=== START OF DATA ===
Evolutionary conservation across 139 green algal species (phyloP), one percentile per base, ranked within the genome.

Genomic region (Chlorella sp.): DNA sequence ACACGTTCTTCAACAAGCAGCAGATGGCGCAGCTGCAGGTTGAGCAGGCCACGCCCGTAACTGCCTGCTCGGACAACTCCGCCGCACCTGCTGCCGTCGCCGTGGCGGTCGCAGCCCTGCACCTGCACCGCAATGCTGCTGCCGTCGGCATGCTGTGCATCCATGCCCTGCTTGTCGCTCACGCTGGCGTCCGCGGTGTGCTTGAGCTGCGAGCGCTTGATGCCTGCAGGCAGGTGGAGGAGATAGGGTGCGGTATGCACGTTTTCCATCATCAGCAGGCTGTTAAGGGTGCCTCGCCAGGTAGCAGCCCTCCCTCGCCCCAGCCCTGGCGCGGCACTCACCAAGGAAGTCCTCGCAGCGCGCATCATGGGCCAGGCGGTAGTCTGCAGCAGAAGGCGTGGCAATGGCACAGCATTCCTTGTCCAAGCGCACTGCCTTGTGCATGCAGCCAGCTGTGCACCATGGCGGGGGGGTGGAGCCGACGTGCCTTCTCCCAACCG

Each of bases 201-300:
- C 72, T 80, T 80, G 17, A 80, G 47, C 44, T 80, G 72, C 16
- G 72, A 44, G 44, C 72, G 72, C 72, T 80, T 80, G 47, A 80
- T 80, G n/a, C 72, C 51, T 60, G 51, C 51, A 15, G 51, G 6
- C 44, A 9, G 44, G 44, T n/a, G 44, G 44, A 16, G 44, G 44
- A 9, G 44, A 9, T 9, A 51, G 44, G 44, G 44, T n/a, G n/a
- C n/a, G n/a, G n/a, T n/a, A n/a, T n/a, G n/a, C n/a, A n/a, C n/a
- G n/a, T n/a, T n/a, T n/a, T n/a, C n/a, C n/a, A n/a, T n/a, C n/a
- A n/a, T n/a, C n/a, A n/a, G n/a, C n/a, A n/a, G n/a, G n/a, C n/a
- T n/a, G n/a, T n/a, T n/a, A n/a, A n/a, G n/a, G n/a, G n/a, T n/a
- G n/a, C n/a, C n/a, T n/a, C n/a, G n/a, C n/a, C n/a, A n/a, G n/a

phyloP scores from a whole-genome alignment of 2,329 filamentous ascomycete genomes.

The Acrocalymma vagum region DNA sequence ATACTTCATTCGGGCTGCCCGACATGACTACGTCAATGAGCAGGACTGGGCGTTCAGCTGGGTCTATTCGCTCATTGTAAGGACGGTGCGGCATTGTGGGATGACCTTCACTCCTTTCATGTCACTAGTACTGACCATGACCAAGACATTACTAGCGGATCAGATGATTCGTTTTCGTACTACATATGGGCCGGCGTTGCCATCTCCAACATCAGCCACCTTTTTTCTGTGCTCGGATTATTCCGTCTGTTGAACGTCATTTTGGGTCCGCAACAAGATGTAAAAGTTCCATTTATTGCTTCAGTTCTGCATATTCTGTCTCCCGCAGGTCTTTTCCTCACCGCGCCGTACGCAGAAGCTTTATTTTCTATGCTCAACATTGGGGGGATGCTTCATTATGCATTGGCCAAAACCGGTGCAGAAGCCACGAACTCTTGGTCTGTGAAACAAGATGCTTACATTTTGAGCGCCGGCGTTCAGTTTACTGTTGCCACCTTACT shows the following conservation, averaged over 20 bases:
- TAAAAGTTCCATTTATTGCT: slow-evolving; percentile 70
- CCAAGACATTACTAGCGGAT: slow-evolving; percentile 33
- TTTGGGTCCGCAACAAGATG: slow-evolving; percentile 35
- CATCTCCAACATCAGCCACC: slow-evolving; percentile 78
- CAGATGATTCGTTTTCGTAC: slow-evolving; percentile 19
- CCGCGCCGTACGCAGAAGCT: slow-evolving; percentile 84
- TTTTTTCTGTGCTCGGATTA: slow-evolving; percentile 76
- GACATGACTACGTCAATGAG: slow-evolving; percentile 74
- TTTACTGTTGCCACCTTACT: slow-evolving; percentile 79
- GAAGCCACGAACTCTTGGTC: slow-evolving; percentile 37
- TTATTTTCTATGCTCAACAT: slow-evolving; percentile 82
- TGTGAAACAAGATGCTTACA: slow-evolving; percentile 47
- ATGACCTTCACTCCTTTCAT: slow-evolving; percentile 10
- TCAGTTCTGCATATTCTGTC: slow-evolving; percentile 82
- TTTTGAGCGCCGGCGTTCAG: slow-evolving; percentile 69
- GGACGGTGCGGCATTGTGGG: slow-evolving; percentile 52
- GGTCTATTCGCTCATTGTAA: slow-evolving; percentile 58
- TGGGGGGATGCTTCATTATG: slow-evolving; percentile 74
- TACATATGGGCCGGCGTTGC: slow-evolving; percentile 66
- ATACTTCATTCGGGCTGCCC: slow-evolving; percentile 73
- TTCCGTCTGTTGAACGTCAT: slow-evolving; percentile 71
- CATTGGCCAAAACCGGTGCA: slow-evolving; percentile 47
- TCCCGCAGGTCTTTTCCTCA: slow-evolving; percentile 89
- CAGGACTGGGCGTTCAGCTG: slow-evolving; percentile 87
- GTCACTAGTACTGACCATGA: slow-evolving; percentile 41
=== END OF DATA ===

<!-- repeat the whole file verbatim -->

Evolutionary conservation across 139 green algal species (phyloP), one percentile per base, ranked within the genome.

Genomic region (Chlorella sp.): DNA sequence ACACGTTCTTCAACAAGCAGCAGATGGCGCAGCTGCAGGTTGAGCAGGCCACGCCCGTAACTGCCTGCTCGGACAACTCCGCCGCACCTGCTGCCGTCGCCGTGGCGGTCGCAGCCCTGCACCTGCACCGCAATGCTGCTGCCGTCGGCATGCTGTGCATCCATGCCCTGCTTGTCGCTCACGCTGGCGTCCGCGGTGTGCTTGAGCTGCGAGCGCTTGATGCCTGCAGGCAGGTGGAGGAGATAGGGTGCGGTATGCACGTTTTCCATCATCAGCAGGCTGTTAAGGGTGCCTCGCCAGGTAGCAGCCCTCCCTCGCCCCAGCCCTGGCGCGGCACTCACCAAGGAAGTCCTCGCAGCGCGCATCATGGGCCAGGCGGTAGTCTGCAGCAGAAGGCGTGGCAATGGCACAGCATTCCTTGTCCAAGCGCACTGCCTTGTGCATGCAGCCAGCTGTGCACCATGGCGGGGGGGTGGAGCCGACGTGCCTTCTCCCAACCG

Each of bases 201-300:
- C 72, T 80, T 80, G 17, A 80, G 47, C 44, T 80, G 72, C 16
- G 72, A 44, G 44, C 72, G 72, C 72, T 80, T 80, G 47, A 80
- T 80, G n/a, C 72, C 51, T 60, G 51, C 51, A 15, G 51, G 6
- C 44, A 9, G 44, G 44, T n/a, G 44, G 44, A 16, G 44, G 44
- A 9, G 44, A 9, T 9, A 51, G 44, G 44, G 44, T n/a, G n/a
- C n/a, G n/a, G n/a, T n/a, A n/a, T n/a, G n/a, C n/a, A n/a, C n/a
- G n/a, T n/a, T n/a, T n/a, T n/a, C n/a, C n/a, A n/a, T n/a, C n/a
- A n/a, T n/a, C n/a, A n/a, G n/a, C n/a, A n/a, G n/a, G n/a, C n/a
- T n/a, G n/a, T n/a, T n/a, A n/a, A n/a, G n/a, G n/a, G n/a, T n/a
- G n/a, C n/a, C n/a, T n/a, C n/a, G n/a, C n/a, C n/a, A n/a, G n/a

phyloP scores from a whole-genome alignment of 2,329 filamentous ascomycete genomes.

The Acrocalymma vagum region DNA sequence ATACTTCATTCGGGCTGCCCGACATGACTACGTCAATGAGCAGGACTGGGCGTTCAGCTGGGTCTATTCGCTCATTGTAAGGACGGTGCGGCATTGTGGGATGACCTTCACTCCTTTCATGTCACTAGTACTGACCATGACCAAGACATTACTAGCGGATCAGATGATTCGTTTTCGTACTACATATGGGCCGGCGTTGCCATCTCCAACATCAGCCACCTTTTTTCTGTGCTCGGATTATTCCGTCTGTTGAACGTCATTTTGGGTCCGCAACAAGATGTAAAAGTTCCATTTATTGCTTCAGTTCTGCATATTCTGTCTCCCGCAGGTCTTTTCCTCACCGCGCCGTACGCAGAAGCTTTATTTTCTATGCTCAACATTGGGGGGATGCTTCATTATGCATTGGCCAAAACCGGTGCAGAAGCCACGAACTCTTGGTCTGTGAAACAAGATGCTTACATTTTGAGCGCCGGCGTTCAGTTTACTGTTGCCACCTTACT shows the following conservation, averaged over 20 bases:
- TAAAAGTTCCATTTATTGCT: slow-evolving; percentile 70
- CCAAGACATTACTAGCGGAT: slow-evolving; percentile 33
- TTTGGGTCCGCAACAAGATG: slow-evolving; percentile 35
- CATCTCCAACATCAGCCACC: slow-evolving; percentile 78
- CAGATGATTCGTTTTCGTAC: slow-evolving; percentile 19
- CCGCGCCGTACGCAGAAGCT: slow-evolving; percentile 84
- TTTTTTCTGTGCTCGGATTA: slow-evolving; percentile 76
- GACATGACTACGTCAATGAG: slow-evolving; percentile 74
- TTTACTGTTGCCACCTTACT: slow-evolving; percentile 79
- GAAGCCACGAACTCTTGGTC: slow-evolving; percentile 37
- TTATTTTCTATGCTCAACAT: slow-evolving; percentile 82
- TGTGAAACAAGATGCTTACA: slow-evolving; percentile 47
- ATGACCTTCACTCCTTTCAT: slow-evolving; percentile 10
- TCAGTTCTGCATATTCTGTC: slow-evolving; percentile 82
- TTTTGAGCGCCGGCGTTCAG: slow-evolving; percentile 69
- GGACGGTGCGGCATTGTGGG: slow-evolving; percentile 52
- GGTCTATTCGCTCATTGTAA: slow-evolving; percentile 58
- TGGGGGGATGCTTCATTATG: slow-evolving; percentile 74
- TACATATGGGCCGGCGTTGC: slow-evolving; percentile 66
- ATACTTCATTCGGGCTGCCC: slow-evolving; percentile 73
- TTCCGTCTGTTGAACGTCAT: slow-evolving; percentile 71
- CATTGGCCAAAACCGGTGCA: slow-evolving; percentile 47
- TCCCGCAGGTCTTTTCCTCA: slow-evolving; percentile 89
- CAGGACTGGGCGTTCAGCTG: slow-evolving; percentile 87
- GTCACTAGTACTGACCATGA: slow-evolving; percentile 41